This article reflects the opinion and analysis as well as information collated by AE Research Management Sdn Bhd, and does not constitute an investment advice or recommendation
According to a recent Nikkei survey, capital investment by Japanese companies is set to rise by 16.9% to a new record in the fiscal year ending Mar-2024. This will represent a strong consecutive annual increase. Many Japanese companies are committing to higher capex in their new medium-term plans compared to the previous term. A typical example is Kyocera, which expects to spend JPY 1.3trn on capex and R&D in the three years ending Mar-2026, doubled from the previous 3 years.
We are increasingly convinced that the two decades slide in corporate capex by Japanese companies (see chart below) is now reversing and will trend upwards through the 2020s. Robust capital spending has become a structural trend and will be less sensitive to short-term business cycles, driven by need to enhance supply chain resiliencies and address the skilled labor shortages.
Source: MOF Japan, AE Research Management (est)
Equally important is the features within the corporate capex in the coming years:
- many new/greenfield factories in domestic Japan after a long hiatus;
- accelerated relocation of production back to Japan from overseas
Investment plans by semiconductor players are well highlighted. In response to fiscal incentives and the construction of wafer fabs in Kumamoto by Taiwan Semiconductor Manufacturing Co, Japanese material & equipment suppliers have also responded by building greenfield support bases. These will include a new silicon wafer plant in Suga prefecture costing about JPY 200 bn by SUMCO, and the first new lithography equipment factory in 21years by Canon in Tochigi. Besides logic, there are also large expansion in the pipeline by power & analog semiconductors makers, such as Rohm, Renesas and Mitsubishi Electric.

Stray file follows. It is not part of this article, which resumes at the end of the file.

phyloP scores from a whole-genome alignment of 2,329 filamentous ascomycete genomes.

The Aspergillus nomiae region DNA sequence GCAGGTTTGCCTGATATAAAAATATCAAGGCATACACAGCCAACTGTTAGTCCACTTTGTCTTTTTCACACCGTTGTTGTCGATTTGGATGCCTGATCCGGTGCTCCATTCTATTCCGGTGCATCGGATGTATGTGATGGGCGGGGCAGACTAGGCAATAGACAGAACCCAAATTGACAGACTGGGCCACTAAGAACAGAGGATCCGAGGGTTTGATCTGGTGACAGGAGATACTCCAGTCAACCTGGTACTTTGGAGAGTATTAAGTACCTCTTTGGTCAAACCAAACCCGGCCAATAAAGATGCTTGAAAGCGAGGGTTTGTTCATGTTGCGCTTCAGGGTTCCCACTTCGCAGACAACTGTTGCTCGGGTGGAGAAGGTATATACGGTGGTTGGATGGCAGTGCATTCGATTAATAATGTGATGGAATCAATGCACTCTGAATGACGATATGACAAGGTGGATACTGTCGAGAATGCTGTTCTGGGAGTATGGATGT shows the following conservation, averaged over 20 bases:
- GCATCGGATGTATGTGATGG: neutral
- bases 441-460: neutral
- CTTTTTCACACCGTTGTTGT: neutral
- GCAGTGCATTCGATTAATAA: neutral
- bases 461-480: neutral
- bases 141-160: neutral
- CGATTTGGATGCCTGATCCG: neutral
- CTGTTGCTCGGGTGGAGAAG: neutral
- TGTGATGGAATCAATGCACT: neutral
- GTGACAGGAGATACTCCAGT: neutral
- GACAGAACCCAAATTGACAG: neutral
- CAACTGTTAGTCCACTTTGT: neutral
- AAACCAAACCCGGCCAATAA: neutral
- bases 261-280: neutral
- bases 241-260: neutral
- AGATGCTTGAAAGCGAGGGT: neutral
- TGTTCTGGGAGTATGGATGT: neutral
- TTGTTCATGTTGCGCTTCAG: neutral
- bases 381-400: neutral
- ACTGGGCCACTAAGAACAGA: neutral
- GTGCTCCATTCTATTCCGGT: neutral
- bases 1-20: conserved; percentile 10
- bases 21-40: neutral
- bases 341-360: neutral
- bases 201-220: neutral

The capex boom is not confined to semiconductor supply chain. TDK will spend JPY 50bn to construct a greenfield multi-layer ceramic capacitors plant in Iwate, JFE will build a plant to produce electric steel sheet for EV motors at a cost of JPY 50bn in Okayama, Fujifilm will construct its first bio-CDMO facility in Japan, to name a few.
Simultaneously, many companies are also relocating production back to Japan. For example, Yaskawa Electric has committed JPY 60bn to expand production capacity for inverters (used in aircon and elevators) in Fukuoka, to raise its Japan production ratio to 50% from 25%.
Extremely Competitive JPY
The reindustrialization boom in Japan will take place even if USD-JPY had remained at the 2021 levels of around 110. As it turns out, JPY experienced a massive depreciation since 2022 on expectations of continual monetary tightening in most countries while BOJ maintains a loose monetary regime for longer. The magnitude of depreciation is surprising, considering that Japan is still the world largest creditor nation and the largest holder of US government debt!
The real effective exchange rate (REER) of JPY, which is the nominal exchange rate adjusted for inflation differentials, has now become as competitive as it was back in late 1960s (see chart below). Price and wage inflation has been much slower in Japan than elsewhere. Typically, a low inflation country has a strong currency over time. That JPY nominal exchange rate has also become cheaper, simply placed Japan Inc at its most competitive position ever since just before Japanese consumer & automotive goods dominated the world markets in the 1970-80s.
Real Effective Exchange Rate of Japanese Yen (1970-2023)
This time, Japan Inc is offering advanced superior technologies but at emerging market prices!
Multiplier Effects to Smaller Firms
During the stagnation of the previous 2 decades, many large Japanese corporations with deep technological capabilities were still able to grow by operating in the global markets. Recent reshoring of supply chain back to developed economies will also benefit these large corporations as they have established presence in US and EU, beside in home base Japan. For example, a capex and infrastructure boom in US will benefit Shin-Etsu Chemical which has become the largest PVC manufacturer in the US. Similarly, an increase in factory investment in EU will benefit machine tool maker DMG Mori which has a leading presence in Germany.
By contrast, an industrial renaissance within domestic Japan will have the strongest multiplier effects on smaller companies that are part of the factory capex & maintenance supply chain. These smaller firms tended to have disproportionate of their revenue from Japan, not necessarily from incompetent technological capabilities, but often because of the nature of their business or the lack of resources to configure a direct global marketing & service network.